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The hardest part of writing a book is discovering that you can't read it any more. That's when you get scared.
A week ago, a friend of mine chided me for not having blogged my book 'Working Effectively with Legacy Code' (WELC). It was easy to tell him "No, I'm just not good at the self-promotion thing" but, thinking about it, I realized that there was also a deeper reason. The sad truth is, that the writing process got me to the point where I just couldn't write about the topic any more. I also could barely read what I'd written. You can only read your own words so many times before you just don't see them anymore. I remember talking to Martin Fowler at a conference just before his Refactoring book came out. I asked "So how's the refactoring book going?" and he answered with something to the effect that he couldn't look at it anymore. That's pretty much how I felt up until a month or so ago.
Anyway, I'm at the point now where I can read it, and I am going to do a lot more writing and talking about the topic, because I feel it is an important one even though it is hard to discuss. After all, who wants to talk about legacy code? What is it? Ancient COBOL? CICS? K&R C? Well, to me, legacy code is code that makes us say "eeeww... who did this?", even when the people responsible may be ourselves, days, months or years ago before we knew better. In other words, legacy code is code that we don't understand, code that is hard to work with.
The topic isn't as "cool" as MDA, .NET programming, or AOP. We don't get to imagine some pristine technological world where we are starting from scratch and all the problems get swept aside, it's just the sort of work that people can do day-to-day in existing systems to make them more pliable and easy to work with. Sounds like refactoring, doesn't it? Well, refactoring is involved, but most of what I've been writing and talking about is how to get portions of code under test so that you can refactor it or add new features safely.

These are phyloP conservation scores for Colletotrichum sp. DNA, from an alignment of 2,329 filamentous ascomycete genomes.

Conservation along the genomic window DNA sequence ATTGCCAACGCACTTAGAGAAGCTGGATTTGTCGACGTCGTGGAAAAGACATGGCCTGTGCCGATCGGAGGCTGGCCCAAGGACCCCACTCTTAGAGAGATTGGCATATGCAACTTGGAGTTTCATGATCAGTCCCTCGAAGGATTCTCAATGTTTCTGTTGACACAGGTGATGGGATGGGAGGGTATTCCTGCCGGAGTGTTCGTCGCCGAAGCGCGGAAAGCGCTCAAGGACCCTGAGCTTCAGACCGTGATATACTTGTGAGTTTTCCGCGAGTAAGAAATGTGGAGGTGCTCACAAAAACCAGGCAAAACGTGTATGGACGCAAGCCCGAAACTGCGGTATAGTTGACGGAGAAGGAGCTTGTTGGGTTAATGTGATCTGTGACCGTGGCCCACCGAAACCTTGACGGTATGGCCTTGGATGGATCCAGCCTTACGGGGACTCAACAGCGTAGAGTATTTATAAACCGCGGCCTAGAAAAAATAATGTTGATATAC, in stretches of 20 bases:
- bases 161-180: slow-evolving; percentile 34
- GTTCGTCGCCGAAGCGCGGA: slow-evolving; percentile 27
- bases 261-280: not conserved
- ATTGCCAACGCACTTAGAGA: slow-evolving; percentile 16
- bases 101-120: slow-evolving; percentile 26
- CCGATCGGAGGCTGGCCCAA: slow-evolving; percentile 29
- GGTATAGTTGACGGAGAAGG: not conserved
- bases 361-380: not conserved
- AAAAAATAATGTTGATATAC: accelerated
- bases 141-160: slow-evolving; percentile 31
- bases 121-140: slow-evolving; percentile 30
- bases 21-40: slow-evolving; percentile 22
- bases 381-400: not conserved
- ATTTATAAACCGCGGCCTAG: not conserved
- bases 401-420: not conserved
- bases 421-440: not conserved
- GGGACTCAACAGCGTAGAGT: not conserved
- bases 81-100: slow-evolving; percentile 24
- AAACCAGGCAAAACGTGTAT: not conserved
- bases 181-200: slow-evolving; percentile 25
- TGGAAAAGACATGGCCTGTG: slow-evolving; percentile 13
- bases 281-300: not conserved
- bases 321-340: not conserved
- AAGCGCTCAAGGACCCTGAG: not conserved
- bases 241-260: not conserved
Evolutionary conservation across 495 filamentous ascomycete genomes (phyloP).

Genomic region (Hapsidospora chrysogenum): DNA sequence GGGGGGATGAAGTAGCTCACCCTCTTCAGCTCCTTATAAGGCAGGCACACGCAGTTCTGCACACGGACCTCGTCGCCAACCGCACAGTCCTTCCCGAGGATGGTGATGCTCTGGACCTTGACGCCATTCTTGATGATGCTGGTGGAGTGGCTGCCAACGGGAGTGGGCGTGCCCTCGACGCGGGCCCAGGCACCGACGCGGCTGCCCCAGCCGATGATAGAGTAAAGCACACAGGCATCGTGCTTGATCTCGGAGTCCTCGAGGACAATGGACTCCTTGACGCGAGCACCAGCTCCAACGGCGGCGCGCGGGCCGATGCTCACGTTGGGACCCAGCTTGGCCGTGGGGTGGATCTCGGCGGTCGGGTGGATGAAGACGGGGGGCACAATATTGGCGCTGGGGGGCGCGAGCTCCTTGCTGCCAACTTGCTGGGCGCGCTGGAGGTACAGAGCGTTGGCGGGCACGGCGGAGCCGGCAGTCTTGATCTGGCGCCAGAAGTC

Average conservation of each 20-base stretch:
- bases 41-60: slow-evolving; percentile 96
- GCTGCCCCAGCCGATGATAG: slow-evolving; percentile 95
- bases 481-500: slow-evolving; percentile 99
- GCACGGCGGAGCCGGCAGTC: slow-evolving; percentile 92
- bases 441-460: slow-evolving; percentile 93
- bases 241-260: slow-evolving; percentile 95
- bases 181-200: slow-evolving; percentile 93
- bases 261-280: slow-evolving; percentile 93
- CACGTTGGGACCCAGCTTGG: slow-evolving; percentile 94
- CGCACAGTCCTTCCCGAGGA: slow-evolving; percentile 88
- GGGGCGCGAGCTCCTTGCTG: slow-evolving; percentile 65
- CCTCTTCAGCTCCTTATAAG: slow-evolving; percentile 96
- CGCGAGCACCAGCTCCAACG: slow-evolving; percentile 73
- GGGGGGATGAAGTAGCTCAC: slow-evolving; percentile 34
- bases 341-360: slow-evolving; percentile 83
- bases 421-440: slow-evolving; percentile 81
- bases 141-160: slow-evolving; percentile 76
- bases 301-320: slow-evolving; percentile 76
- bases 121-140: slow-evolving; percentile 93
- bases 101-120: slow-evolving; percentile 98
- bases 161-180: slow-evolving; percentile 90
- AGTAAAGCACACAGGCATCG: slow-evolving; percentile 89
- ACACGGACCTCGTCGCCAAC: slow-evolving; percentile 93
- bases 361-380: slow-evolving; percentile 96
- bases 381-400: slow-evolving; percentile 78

A lot has happened since the book was published late last year. Like I said, I've had that period where I tried not to think about the topic, and I had a long period of self-doubt (when you can't even read your own words any more, it's very hard to convince yourself that what you've explained things well enough). Regardless, the book seems to be selling well and I've received some great personal notes in email (thanks). When I was at SD West a few weeks ago, during one of my visits back to the conference bookstore, the book seller said "Hey, I think you are my top seller." The next day the book sold out. The reviews on Amazon have been great. The book has been floating pretty high in the sales rank for a while. It dips down and then soars again, unpredictably. Brian Marick shocked me by calling the book one of the most influential computer books of the past ten years, JavaRanch gave it ten horseshoes and Gregory V. Wilson said, in a review in C/C++ Users Journal, "Working Effectively with Legacy Code is quite simply a great book. I've folded down more corners on it than any other book I've read this year..."
So, that's all the shameless promotion I'll do for the book here. It's hard to do because I see the little things I would change now, things I've learned since then, however I feel that I do have to push the book a bit. The term "legacy code" isn't very sexy and I want to make sure that the book gets in the hands of the people who need it the most.
Over the next few weeks, I'll be writing articles about various techniques that can be used in legacy code and I'll link them from here.
In other news, a good friend of mine, Brian Button has started a series of blogs about his experiences using techniques from the book, and I've gotten word my tutorials on WELC have been accepted by UML World in San Antonio and XP2005 in Sheffield, UK.
If you want to discuss issues related to the topic, feel free to post them here or join the WELC yahoo group at http://groups.yahoo.com/group/welc/
I'll be speaking at SPA2005 next week in Bedfordshire, UK on a completely different topic (coaching) but I am looking forward to side discussions about legacy code. Please say hi if you are there.
|Michael has been active in the XP community for the past five years, balancing his time between working with, training, and coaching various teams around the world. Prior to joining Object Mentor, Michael designed a proprietary programming language and wrote a compiler for it, he also designed a large multi-platform class library and a framework for instrumentation control. When he isn't engaged with a team, he spends most of this time investigating ways of altering design over time in codebases.|